Trimarans 30' to 50'

Discussion in 'Multihulls' started by Corley, Sep 3, 2016.

  1. Corley
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    Corley epoxy coated

    We seem to have threads for all the smaller trimarans so I thought lets put up a thread for the bigger trimaran designs. Lots of fantastic trimarans around the 30' mark and larger. The F31 was to my mind a milestone, a genuine trailerable trimaran with capable cruising amenity and still retaining great performance and the folding feature, it took everything the F27 did and improved on it. Then we have dedicated racing boats like the Seacart 30 that were designed with inshore and offshore use in mind and had impressive lightweight construction which equated to just under a tonne lightship.
     
  2. Doug Lord
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    Doug Lord Flight Ready

  3. Corley
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    Corley epoxy coated

  4. redreuben
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    redreuben redreuben

    I really like the Cirrostratus 10 by Robin Chamberlain. Clean lines and aft double cabin, lots to like.
     

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  5. outside the box

    outside the box Previous Member

    Jim Antrum 30' folder

    Seems she went well but talking with Jim about the boat now for sale. He said it was the plug boat for the moulds and as expected was overbuilt. Lit up in heavier air and had to fight hard against the f-25c and F-31R in lighter airs when he raced against them in her.

    Folds to 10' so not for everyone.
     

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  6. warwick
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    warwick Senior Member

    Verbatim is one of my favorite boats out there and still going after all these years.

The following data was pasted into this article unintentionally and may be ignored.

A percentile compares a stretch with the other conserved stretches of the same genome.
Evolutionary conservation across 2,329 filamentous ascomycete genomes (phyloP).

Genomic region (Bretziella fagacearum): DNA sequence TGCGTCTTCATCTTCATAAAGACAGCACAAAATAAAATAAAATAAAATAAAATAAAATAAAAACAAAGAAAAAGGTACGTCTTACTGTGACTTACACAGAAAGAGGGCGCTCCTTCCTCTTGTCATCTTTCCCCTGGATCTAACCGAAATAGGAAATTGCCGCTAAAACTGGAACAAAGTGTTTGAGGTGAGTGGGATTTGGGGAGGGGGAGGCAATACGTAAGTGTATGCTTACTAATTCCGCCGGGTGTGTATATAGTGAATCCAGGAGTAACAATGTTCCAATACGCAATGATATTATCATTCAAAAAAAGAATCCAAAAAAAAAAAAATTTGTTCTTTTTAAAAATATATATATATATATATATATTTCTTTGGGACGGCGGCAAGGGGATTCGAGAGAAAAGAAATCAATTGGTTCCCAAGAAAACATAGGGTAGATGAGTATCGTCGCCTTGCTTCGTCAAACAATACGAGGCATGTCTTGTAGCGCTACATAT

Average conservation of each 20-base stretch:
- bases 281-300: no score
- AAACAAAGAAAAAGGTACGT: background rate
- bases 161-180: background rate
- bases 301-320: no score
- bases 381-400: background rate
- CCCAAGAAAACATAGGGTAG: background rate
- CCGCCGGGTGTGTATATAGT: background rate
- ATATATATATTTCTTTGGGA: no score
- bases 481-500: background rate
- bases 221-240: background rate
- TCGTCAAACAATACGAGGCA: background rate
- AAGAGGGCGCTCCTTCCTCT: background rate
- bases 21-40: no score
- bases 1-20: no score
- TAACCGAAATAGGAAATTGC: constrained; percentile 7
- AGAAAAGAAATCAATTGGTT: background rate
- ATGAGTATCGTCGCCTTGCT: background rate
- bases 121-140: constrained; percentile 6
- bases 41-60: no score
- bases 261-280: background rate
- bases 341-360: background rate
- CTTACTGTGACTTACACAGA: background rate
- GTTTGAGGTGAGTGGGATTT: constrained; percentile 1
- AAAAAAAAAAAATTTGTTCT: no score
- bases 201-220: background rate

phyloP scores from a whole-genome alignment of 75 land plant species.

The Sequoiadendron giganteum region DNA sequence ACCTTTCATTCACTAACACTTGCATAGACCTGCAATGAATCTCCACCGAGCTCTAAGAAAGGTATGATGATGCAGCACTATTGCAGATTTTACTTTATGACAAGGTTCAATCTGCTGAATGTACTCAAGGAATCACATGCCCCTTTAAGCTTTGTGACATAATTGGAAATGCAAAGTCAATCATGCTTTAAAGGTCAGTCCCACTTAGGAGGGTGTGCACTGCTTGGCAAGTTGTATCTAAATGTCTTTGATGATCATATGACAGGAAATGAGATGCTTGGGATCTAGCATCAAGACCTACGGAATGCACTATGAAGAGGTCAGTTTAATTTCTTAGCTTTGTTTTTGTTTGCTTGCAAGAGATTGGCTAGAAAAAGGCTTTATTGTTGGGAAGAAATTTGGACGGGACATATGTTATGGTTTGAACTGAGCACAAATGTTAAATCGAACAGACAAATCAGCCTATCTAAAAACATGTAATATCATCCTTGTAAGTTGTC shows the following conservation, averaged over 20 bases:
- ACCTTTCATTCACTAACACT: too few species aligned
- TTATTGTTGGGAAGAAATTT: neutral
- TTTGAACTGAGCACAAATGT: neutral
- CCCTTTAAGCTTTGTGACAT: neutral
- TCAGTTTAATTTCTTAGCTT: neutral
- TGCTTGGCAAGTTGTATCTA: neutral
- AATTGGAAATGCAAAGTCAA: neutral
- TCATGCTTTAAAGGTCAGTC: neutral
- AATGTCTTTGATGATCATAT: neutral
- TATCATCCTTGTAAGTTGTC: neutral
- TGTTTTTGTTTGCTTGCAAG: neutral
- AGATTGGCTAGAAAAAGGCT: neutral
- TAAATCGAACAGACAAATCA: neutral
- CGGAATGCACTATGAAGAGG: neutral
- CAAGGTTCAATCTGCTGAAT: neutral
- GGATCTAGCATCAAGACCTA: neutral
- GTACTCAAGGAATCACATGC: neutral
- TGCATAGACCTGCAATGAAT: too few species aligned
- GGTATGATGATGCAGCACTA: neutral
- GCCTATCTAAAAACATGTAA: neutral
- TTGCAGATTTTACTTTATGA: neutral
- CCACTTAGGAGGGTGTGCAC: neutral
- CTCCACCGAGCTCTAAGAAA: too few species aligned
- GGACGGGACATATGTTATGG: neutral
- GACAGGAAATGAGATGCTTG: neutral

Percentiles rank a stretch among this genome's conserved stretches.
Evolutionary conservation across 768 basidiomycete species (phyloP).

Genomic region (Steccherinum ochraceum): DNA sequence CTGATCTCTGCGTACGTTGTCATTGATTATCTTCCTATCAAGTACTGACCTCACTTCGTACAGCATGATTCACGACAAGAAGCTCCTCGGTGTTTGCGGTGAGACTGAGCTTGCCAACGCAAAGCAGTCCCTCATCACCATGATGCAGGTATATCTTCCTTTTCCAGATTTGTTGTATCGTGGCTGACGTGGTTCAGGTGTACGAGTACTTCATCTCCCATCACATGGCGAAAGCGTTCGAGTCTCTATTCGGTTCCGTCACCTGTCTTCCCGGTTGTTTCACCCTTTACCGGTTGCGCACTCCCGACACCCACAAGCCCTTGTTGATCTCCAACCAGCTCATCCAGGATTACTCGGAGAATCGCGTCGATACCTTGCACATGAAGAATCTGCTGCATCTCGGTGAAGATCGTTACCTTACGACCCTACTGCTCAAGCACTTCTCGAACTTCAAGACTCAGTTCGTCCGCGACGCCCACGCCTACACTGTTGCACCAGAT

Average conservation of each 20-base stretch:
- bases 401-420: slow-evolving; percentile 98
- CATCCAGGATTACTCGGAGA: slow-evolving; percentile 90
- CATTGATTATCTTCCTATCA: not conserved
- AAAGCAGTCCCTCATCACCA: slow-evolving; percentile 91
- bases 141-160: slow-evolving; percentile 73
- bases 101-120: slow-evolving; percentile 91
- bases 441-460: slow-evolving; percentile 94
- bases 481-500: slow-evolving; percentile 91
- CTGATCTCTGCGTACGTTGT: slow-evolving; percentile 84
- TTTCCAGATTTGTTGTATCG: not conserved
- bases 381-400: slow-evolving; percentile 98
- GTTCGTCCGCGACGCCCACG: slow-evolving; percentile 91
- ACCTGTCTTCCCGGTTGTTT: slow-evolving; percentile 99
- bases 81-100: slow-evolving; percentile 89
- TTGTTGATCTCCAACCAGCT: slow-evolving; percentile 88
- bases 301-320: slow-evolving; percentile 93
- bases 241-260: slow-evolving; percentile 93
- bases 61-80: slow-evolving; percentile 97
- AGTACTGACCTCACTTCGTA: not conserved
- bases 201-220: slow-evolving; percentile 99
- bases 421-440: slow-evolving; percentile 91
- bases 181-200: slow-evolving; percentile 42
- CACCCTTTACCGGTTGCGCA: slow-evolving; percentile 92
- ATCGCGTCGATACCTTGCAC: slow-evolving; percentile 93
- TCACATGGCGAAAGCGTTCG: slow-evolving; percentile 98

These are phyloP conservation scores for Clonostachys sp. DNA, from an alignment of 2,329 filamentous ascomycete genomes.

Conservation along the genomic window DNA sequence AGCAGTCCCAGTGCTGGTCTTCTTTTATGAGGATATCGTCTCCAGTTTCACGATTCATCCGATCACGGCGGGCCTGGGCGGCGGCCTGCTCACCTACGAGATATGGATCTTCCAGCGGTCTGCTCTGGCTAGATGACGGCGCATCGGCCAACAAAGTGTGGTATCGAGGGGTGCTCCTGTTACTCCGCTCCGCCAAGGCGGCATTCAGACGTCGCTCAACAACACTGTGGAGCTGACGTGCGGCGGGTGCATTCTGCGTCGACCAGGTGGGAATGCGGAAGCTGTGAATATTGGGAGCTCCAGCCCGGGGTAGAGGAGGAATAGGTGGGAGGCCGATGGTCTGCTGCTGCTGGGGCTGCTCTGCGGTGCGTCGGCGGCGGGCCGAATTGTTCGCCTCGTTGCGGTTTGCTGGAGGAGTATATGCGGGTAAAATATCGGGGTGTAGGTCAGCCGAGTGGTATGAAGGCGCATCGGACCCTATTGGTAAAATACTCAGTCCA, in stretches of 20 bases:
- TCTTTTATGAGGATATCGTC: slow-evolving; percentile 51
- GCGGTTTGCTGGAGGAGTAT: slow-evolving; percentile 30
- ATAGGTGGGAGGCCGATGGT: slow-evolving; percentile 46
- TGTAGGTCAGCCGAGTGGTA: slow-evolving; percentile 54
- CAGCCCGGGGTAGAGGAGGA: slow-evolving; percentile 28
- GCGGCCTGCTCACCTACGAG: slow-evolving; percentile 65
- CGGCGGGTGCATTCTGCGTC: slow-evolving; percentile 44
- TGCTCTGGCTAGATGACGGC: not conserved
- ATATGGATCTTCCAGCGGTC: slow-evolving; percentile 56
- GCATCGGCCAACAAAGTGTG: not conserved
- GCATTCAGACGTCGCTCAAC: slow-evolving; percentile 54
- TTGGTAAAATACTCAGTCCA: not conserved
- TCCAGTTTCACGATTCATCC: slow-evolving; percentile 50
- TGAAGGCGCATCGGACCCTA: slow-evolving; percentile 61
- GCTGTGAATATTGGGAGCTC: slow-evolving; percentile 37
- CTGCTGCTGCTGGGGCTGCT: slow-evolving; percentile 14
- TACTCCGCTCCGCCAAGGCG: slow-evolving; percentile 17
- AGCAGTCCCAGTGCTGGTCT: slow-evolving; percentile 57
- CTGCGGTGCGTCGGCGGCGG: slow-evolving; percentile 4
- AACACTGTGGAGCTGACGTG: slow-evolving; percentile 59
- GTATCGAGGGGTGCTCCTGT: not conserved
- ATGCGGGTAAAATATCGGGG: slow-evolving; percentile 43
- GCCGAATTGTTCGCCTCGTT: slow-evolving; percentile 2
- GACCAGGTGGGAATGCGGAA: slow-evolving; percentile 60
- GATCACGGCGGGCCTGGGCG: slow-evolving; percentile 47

7. Corley
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    Corley epoxy coated

    I agree, It's a cool boat and nice to see Robin introduce some pretty innovative features like the wishbone rig. The local Cirrostratus I've seen had a pretty nifty tabernacle system for the mast too. I'm not sure if that was standard or not but it made getting the mast up and down easy, surprisingly spacious down below for it's LoA.
     
  8. Corley
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    Corley epoxy coated

    The 32' strip plank trimaran Barracuda is another beautiful example. A very successful boat round the race circuit with some useful accommodation and swing wing folding for getting skinny in the slip, demountable for transport.

    http://visionboats.com/en/?Design___Barracuda

    There is also the later 10.2 metre Black Marlin which has a bit more of a cruising focus listed on designer Jan Anderson's website which can be built in wood or carbon composite.

    http://visionboats.com/en/?Design___Black_Marlin
     
  9. bruceb
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    bruceb Senior Member

    nice thread

    Thanks for starting and posting Corley, I have already learned of two designs I was not aware of. :)
    Here in the USA, smaller cruising tri development mostly stopped when the Corsairs were introduced. We have missed twenty five years of progress in design and materials, and we hardly have any non racing boats in the market. Since the market and most manufacturers has vanished for all sailboats under charter size, we are quickly losing the knowledge base to restart the industry.
    Although I am really enjoying my forty year old Buc 33, I can really see the advantages of the newer designs, and I would probably have one if we had some choices over here.
    B
     

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  10. redreuben
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    redreuben redreuben

    But Bruce, you have Horstmans and Searunners which we rarely see ! ;)